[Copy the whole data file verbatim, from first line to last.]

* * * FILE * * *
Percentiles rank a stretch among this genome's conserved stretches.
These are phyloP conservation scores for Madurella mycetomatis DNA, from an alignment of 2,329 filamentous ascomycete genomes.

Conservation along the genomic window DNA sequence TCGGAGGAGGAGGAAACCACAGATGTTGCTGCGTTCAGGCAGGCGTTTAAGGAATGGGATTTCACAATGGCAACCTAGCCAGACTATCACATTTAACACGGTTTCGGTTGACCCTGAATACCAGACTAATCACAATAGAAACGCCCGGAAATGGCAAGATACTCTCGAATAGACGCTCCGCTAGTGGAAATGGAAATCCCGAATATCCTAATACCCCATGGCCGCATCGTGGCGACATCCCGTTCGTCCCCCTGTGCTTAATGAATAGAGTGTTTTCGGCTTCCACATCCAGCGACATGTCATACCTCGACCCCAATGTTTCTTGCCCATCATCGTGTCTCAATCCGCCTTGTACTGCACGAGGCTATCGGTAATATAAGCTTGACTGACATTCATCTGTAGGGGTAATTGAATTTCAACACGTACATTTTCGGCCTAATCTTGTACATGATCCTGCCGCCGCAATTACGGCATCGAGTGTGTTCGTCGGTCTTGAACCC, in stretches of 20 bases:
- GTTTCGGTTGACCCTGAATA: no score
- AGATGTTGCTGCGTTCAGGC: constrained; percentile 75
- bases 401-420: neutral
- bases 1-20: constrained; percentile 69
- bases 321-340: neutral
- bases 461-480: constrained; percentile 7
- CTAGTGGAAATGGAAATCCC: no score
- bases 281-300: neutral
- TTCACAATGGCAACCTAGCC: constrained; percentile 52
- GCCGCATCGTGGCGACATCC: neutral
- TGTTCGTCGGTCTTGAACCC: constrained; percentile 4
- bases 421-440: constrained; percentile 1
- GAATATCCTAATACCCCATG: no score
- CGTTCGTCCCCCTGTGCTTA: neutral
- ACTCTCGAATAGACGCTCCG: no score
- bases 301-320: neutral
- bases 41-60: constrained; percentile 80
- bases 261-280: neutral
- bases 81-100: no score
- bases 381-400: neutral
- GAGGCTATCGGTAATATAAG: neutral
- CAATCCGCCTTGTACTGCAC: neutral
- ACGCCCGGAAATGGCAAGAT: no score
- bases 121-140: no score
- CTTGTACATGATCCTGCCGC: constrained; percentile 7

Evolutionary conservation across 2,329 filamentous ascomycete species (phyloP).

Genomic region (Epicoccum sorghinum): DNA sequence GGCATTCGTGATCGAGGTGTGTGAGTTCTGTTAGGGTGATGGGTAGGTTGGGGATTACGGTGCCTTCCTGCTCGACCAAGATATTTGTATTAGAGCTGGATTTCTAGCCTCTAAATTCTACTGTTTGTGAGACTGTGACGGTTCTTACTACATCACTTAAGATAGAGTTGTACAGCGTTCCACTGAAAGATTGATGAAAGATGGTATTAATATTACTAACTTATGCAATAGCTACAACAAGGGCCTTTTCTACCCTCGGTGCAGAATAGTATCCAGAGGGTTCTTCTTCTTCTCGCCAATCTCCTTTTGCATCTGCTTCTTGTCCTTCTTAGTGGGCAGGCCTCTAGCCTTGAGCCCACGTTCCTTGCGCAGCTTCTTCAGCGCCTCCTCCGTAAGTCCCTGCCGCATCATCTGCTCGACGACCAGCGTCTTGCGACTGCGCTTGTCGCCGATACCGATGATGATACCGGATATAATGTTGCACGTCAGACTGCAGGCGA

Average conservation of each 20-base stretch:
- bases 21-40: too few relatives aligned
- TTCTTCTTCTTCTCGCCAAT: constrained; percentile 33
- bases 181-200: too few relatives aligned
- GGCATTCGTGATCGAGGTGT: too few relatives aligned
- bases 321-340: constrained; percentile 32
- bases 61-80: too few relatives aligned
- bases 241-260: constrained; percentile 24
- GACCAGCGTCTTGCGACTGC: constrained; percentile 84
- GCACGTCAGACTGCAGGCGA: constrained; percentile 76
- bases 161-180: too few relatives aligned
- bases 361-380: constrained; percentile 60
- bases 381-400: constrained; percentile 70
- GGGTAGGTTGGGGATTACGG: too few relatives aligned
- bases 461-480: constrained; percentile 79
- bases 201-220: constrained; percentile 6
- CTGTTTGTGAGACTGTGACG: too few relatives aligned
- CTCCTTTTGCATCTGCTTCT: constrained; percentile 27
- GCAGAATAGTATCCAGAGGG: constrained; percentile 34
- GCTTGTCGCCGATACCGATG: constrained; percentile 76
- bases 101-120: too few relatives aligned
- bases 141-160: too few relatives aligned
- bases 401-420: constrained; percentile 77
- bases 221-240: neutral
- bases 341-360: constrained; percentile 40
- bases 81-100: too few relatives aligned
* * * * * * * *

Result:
Percentiles rank a stretch among this genome's conserved stretches.
These are phyloP conservation scores for Madurella mycetomatis DNA, from an alignment of 2,329 filamentous ascomycete genomes.

Conservation along the genomic window DNA sequence TCGGAGGAGGAGGAAACCACAGATGTTGCTGCGTTCAGGCAGGCGTTTAAGGAATGGGATTTCACAATGGCAACCTAGCCAGACTATCACATTTAACACGGTTTCGGTTGACCCTGAATACCAGACTAATCACAATAGAAACGCCCGGAAATGGCAAGATACTCTCGAATAGACGCTCCGCTAGTGGAAATGGAAATCCCGAATATCCTAATACCCCATGGCCGCATCGTGGCGACATCCCGTTCGTCCCCCTGTGCTTAATGAATAGAGTGTTTTCGGCTTCCACATCCAGCGACATGTCATACCTCGACCCCAATGTTTCTTGCCCATCATCGTGTCTCAATCCGCCTTGTACTGCACGAGGCTATCGGTAATATAAGCTTGACTGACATTCATCTGTAGGGGTAATTGAATTTCAACACGTACATTTTCGGCCTAATCTTGTACATGATCCTGCCGCCGCAATTACGGCATCGAGTGTGTTCGTCGGTCTTGAACCC, in stretches of 20 bases:
- GTTTCGGTTGACCCTGAATA: no score
- AGATGTTGCTGCGTTCAGGC: constrained; percentile 75
- bases 401-420: neutral
- bases 1-20: constrained; percentile 69
- bases 321-340: neutral
- bases 461-480: constrained; percentile 7
- CTAGTGGAAATGGAAATCCC: no score
- bases 281-300: neutral
- TTCACAATGGCAACCTAGCC: constrained; percentile 52
- GCCGCATCGTGGCGACATCC: neutral
- TGTTCGTCGGTCTTGAACCC: constrained; percentile 4
- bases 421-440: constrained; percentile 1
- GAATATCCTAATACCCCATG: no score
- CGTTCGTCCCCCTGTGCTTA: neutral
- ACTCTCGAATAGACGCTCCG: no score
- bases 301-320: neutral
- bases 41-60: constrained; percentile 80
- bases 261-280: neutral
- bases 81-100: no score
- bases 381-400: neutral
- GAGGCTATCGGTAATATAAG: neutral
- CAATCCGCCTTGTACTGCAC: neutral
- ACGCCCGGAAATGGCAAGAT: no score
- bases 121-140: no score
- CTTGTACATGATCCTGCCGC: constrained; percentile 7

Evolutionary conservation across 2,329 filamentous ascomycete species (phyloP).

Genomic region (Epicoccum sorghinum): DNA sequence GGCATTCGTGATCGAGGTGTGTGAGTTCTGTTAGGGTGATGGGTAGGTTGGGGATTACGGTGCCTTCCTGCTCGACCAAGATATTTGTATTAGAGCTGGATTTCTAGCCTCTAAATTCTACTGTTTGTGAGACTGTGACGGTTCTTACTACATCACTTAAGATAGAGTTGTACAGCGTTCCACTGAAAGATTGATGAAAGATGGTATTAATATTACTAACTTATGCAATAGCTACAACAAGGGCCTTTTCTACCCTCGGTGCAGAATAGTATCCAGAGGGTTCTTCTTCTTCTCGCCAATCTCCTTTTGCATCTGCTTCTTGTCCTTCTTAGTGGGCAGGCCTCTAGCCTTGAGCCCACGTTCCTTGCGCAGCTTCTTCAGCGCCTCCTCCGTAAGTCCCTGCCGCATCATCTGCTCGACGACCAGCGTCTTGCGACTGCGCTTGTCGCCGATACCGATGATGATACCGGATATAATGTTGCACGTCAGACTGCAGGCGA

Average conservation of each 20-base stretch:
- bases 21-40: too few relatives aligned
- TTCTTCTTCTTCTCGCCAAT: constrained; percentile 33
- bases 181-200: too few relatives aligned
- GGCATTCGTGATCGAGGTGT: too few relatives aligned
- bases 321-340: constrained; percentile 32
- bases 61-80: too few relatives aligned
- bases 241-260: constrained; percentile 24
- GACCAGCGTCTTGCGACTGC: constrained; percentile 84
- GCACGTCAGACTGCAGGCGA: constrained; percentile 76
- bases 161-180: too few relatives aligned
- bases 361-380: constrained; percentile 60
- bases 381-400: constrained; percentile 70
- GGGTAGGTTGGGGATTACGG: too few relatives aligned
- bases 461-480: constrained; percentile 79
- bases 201-220: constrained; percentile 6
- CTGTTTGTGAGACTGTGACG: too few relatives aligned
- CTCCTTTTGCATCTGCTTCT: constrained; percentile 27
- GCAGAATAGTATCCAGAGGG: constrained; percentile 34
- GCTTGTCGCCGATACCGATG: constrained; percentile 76
- bases 101-120: too few relatives aligned
- bases 141-160: too few relatives aligned
- bases 401-420: constrained; percentile 77
- bases 221-240: neutral
- bases 341-360: constrained; percentile 40
- bases 81-100: too few relatives aligned